Indiana's family supports law includes credits, exemptions for adoption. Will it affect the process?
Indiana legislators recently passed a family supports measure during the special session that provides various tax credits and exemptions for families adopting children. Several members of the Indiana Two-Way were curious about how this would affect the adoption process in Indiana and if it would provide help to agencies who facilitate these adoptions.
Meg Sterchi is the executive director of Adoptions of Indiana, a nonprofit offering various education and support services for birth parents and adoptive families.
“I think that it's good that Indiana is increasing services, well, money, to provide more services to women who are pregnant. But I think we're just scratching the top of what is needed if we really want to help women who are pregnant,” she said.
One of the bill’s major changes was raising the adoption tax credit from $1,000 to $2,500.
Sterchi said this price change will “not make a big difference.” She said she feels the scope of this legislation should’ve gone further to support pregnant people.
“I'm greatly concerned about the lack of choice for Indiana women; we've always believed that we needed to provide information and support and resources for women to help them make the best decision that they could make for themselves for the pregnancy for their children,” she said.
Shannon Schumacher is the president and CEO of the Villages of Indiana, the state’s largest not-for-profit child and family services agency.
“Oftentimes, with the birth mother, there's lots of attention on her during her pregnancy,” she said. “But once the child is adopted, we know that oftentimes the support for the birth mother wanes at that point so to make sure that there's continued support for those birth mothers after the baby is adopted [is important].”
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Schumacher said many women who place their children for adoption are struggling with addiction, poverty or mental health issues.
Another issue Indiana faces is adoption dissolution or failed adoptions – where children who enter the foster care system following a severed legal relationship between them and their adoptive parents.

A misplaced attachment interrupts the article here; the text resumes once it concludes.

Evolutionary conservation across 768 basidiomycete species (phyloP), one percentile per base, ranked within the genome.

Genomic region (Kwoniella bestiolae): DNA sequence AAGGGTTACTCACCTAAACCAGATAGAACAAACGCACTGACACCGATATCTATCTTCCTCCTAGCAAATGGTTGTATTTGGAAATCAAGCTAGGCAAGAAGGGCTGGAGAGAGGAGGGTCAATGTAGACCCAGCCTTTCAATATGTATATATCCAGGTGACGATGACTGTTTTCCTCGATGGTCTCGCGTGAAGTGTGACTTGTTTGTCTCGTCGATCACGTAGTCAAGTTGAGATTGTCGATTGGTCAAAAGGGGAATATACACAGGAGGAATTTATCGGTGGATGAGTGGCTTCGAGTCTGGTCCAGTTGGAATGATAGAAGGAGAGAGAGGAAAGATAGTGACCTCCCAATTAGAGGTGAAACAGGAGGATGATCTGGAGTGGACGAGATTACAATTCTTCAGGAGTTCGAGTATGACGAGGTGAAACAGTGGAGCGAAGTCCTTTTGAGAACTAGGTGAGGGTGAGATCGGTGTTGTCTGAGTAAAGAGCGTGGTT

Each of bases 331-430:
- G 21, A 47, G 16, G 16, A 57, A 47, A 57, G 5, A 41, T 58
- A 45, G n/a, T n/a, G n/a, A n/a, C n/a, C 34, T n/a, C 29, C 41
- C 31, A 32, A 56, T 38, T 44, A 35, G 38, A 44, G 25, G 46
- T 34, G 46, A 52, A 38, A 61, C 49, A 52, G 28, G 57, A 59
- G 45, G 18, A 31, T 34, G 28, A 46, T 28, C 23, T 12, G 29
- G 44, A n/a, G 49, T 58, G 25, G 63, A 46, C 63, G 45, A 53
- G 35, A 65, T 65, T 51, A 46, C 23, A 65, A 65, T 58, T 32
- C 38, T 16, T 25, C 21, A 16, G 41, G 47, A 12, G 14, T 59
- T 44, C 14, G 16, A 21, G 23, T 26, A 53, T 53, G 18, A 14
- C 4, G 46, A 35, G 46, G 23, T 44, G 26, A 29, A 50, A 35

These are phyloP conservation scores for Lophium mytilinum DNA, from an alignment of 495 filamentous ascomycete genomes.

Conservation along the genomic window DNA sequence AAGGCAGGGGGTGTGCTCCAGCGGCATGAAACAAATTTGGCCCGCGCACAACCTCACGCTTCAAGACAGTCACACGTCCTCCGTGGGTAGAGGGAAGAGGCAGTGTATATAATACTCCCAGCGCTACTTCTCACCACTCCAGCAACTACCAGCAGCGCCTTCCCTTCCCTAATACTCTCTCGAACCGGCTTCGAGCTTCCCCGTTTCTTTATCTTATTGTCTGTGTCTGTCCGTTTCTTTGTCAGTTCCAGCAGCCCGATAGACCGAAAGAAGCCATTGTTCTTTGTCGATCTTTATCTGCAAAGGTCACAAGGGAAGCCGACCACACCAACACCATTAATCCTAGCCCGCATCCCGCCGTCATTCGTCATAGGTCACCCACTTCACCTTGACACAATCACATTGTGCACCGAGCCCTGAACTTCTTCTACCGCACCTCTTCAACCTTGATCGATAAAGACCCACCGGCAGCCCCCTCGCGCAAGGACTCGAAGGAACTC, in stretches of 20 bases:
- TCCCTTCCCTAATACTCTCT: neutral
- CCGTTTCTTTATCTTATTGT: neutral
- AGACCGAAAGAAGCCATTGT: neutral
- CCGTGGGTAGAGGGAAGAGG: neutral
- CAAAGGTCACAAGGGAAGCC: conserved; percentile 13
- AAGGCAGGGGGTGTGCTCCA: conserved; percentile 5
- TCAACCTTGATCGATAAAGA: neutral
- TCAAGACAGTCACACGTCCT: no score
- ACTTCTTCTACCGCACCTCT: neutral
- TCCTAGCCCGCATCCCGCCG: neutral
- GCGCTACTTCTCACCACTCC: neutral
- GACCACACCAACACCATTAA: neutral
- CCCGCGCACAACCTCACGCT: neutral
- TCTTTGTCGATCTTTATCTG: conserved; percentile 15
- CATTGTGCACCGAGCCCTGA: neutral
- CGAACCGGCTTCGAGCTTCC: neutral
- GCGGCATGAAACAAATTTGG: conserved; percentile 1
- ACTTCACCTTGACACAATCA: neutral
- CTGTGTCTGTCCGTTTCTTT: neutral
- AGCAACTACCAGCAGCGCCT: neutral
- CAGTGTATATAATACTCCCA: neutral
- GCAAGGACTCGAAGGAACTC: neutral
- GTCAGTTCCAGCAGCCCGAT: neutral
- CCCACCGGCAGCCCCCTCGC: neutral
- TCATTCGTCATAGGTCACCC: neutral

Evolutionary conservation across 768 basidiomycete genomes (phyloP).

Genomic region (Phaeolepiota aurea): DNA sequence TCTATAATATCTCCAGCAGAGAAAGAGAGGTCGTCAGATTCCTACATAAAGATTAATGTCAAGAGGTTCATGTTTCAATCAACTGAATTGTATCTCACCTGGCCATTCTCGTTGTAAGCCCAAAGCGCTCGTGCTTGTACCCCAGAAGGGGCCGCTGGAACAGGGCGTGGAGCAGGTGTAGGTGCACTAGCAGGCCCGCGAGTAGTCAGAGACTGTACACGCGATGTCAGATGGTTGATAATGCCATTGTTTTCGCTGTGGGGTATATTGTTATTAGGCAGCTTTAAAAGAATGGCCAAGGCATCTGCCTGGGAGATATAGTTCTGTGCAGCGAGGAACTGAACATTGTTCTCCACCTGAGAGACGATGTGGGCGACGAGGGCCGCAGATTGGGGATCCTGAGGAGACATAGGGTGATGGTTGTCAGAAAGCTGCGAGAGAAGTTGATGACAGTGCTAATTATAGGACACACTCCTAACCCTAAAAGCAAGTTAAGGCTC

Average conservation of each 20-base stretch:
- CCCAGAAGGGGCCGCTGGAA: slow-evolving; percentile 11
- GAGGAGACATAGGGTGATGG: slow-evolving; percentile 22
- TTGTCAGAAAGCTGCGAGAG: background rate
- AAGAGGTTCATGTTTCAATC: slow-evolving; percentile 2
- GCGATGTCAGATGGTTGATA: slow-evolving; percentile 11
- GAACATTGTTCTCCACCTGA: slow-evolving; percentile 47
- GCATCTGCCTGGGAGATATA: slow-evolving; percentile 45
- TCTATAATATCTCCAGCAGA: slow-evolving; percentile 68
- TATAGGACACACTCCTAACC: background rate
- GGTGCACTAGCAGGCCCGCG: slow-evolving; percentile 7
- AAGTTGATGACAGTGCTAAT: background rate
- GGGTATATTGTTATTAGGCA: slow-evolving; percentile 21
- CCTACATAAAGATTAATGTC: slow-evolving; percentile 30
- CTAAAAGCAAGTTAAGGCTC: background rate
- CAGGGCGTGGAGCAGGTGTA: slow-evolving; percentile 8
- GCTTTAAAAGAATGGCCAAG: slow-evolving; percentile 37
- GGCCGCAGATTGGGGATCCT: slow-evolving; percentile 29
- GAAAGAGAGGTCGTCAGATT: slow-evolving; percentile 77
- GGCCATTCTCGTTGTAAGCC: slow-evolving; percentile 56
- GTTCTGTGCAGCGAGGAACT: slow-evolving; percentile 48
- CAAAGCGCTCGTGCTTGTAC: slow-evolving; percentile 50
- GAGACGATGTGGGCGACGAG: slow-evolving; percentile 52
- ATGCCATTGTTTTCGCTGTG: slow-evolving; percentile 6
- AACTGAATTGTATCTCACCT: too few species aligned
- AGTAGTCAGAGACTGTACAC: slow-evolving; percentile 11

An investigation from 2008 to 2020 found that more than 2,000 children in Indiana were sent to foster care following failed adoptions – leading to mental health and other issues for children.
The new abortion ban will likely lead to more children born and may increase these numbers.
“We know that we're going to have more babies born and we know we're going to have more adoptions, Indiana has about a little over 4,000 adoptions in most years with 2021 being one of those,” she said. “We know we're going to see an increase in adoption and we know adoption is expensive – to go through a private adoption is upwards of $40,000 a year.”
Schumacher is hopeful that these tax credits will be helpful in this process and encourage families to adopt.
At a committee meeting during the early stages of the bill, Schumacher testified to advocate for more supports for adoption providers and families. She said an extra $14 million would be needed to compensate for an increase in pregnancies from the abortion bill.
Listeners also wondered whether this bill would only affect infants, or if it would also help older children.
Both women emphasized that the tax credits and exemptions on this bill could be applied to children of all ages. But both agencies generally work with younger children.
“It is very, very important, I think, for all of us to step up and take care of our most vulnerable Hoosiers,” Schumacher said. “And those are infants.”
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